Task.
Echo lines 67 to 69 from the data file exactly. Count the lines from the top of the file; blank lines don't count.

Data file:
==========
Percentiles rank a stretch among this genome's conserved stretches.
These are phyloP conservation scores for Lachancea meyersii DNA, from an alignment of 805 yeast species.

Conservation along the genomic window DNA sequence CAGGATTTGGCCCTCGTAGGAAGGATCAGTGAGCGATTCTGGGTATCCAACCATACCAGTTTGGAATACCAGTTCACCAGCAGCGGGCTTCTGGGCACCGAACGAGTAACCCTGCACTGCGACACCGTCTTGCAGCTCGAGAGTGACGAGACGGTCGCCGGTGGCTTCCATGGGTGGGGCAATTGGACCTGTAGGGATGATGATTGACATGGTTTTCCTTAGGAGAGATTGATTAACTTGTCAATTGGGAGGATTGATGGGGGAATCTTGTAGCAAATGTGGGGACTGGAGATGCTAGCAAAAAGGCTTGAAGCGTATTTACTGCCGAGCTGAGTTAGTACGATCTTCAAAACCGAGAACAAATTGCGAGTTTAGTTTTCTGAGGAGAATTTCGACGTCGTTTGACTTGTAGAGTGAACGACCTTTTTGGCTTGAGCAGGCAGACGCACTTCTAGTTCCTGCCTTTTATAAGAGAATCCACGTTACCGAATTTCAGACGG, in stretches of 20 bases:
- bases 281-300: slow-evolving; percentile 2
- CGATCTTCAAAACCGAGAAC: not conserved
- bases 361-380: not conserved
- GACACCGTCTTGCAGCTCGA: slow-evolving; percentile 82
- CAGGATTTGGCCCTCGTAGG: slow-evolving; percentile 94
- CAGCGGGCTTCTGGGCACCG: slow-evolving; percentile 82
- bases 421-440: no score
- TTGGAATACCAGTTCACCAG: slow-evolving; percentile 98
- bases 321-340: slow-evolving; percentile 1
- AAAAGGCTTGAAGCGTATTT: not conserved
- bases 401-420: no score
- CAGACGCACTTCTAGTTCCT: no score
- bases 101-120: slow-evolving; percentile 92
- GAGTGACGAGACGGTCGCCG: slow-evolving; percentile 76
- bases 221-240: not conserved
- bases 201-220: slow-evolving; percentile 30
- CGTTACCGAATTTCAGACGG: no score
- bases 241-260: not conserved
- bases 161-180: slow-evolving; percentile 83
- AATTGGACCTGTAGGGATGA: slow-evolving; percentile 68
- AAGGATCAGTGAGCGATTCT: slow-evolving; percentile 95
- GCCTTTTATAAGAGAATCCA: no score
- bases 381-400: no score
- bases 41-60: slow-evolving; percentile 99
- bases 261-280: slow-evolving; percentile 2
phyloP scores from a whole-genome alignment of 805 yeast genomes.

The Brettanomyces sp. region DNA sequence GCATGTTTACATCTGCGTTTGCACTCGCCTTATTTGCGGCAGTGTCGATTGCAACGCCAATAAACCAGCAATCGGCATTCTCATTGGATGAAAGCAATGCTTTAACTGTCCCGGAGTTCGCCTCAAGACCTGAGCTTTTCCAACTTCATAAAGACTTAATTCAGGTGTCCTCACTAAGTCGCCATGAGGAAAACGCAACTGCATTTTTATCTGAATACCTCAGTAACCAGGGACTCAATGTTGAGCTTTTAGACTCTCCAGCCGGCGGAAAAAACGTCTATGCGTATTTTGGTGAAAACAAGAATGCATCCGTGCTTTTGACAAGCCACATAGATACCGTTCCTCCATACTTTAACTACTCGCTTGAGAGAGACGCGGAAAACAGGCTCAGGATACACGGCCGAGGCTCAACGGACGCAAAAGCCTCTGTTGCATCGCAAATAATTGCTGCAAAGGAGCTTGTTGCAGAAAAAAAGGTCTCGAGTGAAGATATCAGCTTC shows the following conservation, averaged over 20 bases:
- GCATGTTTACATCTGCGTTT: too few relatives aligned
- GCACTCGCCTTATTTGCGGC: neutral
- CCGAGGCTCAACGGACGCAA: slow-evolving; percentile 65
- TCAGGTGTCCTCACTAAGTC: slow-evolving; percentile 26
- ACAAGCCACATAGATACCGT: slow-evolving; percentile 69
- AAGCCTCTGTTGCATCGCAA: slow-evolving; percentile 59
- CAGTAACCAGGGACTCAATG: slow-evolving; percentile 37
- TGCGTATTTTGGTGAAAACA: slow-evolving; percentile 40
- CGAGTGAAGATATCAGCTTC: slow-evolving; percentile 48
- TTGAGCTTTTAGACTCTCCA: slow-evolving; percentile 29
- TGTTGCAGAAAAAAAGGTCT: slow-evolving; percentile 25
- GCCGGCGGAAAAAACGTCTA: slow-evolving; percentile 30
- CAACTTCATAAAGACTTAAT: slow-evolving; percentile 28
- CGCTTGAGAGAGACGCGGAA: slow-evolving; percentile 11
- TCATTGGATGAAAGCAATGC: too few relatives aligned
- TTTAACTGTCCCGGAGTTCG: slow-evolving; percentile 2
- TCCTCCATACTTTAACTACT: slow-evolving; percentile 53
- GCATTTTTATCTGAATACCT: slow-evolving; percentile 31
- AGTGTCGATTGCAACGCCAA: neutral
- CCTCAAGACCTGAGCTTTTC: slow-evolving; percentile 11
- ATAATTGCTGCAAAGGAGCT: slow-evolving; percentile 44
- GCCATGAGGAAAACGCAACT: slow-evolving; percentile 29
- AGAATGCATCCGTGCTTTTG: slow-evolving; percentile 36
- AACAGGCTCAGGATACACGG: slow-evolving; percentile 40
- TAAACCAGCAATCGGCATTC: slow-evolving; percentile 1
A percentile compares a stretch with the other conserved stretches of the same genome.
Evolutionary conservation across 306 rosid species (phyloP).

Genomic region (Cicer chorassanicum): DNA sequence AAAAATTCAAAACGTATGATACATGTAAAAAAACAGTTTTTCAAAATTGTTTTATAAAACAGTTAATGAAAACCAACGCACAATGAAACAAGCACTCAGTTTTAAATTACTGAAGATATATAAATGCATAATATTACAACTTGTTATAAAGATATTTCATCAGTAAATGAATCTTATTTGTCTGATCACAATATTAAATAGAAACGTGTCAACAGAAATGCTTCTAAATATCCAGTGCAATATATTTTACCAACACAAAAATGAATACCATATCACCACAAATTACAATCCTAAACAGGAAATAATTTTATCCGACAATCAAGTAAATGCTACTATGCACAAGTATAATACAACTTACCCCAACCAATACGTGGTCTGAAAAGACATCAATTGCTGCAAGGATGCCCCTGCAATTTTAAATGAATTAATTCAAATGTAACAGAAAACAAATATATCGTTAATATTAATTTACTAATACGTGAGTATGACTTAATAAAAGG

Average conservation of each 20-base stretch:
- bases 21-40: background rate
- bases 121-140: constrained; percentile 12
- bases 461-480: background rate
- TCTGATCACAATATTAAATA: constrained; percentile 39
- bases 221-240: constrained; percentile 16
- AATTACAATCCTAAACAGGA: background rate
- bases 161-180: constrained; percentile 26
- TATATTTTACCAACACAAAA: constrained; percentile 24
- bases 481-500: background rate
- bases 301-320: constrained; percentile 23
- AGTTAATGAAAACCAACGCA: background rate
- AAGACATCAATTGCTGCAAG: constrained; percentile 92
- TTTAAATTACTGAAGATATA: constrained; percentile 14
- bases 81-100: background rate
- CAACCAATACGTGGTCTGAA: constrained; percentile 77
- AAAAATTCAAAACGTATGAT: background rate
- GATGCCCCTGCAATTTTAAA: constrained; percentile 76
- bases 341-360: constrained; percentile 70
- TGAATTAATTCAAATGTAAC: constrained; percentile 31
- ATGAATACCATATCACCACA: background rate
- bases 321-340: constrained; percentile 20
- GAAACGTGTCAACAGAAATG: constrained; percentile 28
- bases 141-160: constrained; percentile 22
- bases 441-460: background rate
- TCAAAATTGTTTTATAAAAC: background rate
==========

- TATATTTTACCAACACAAAA: constrained; percentile 24
- bases 481-500: background rate
- bases 301-320: constrained; percentile 23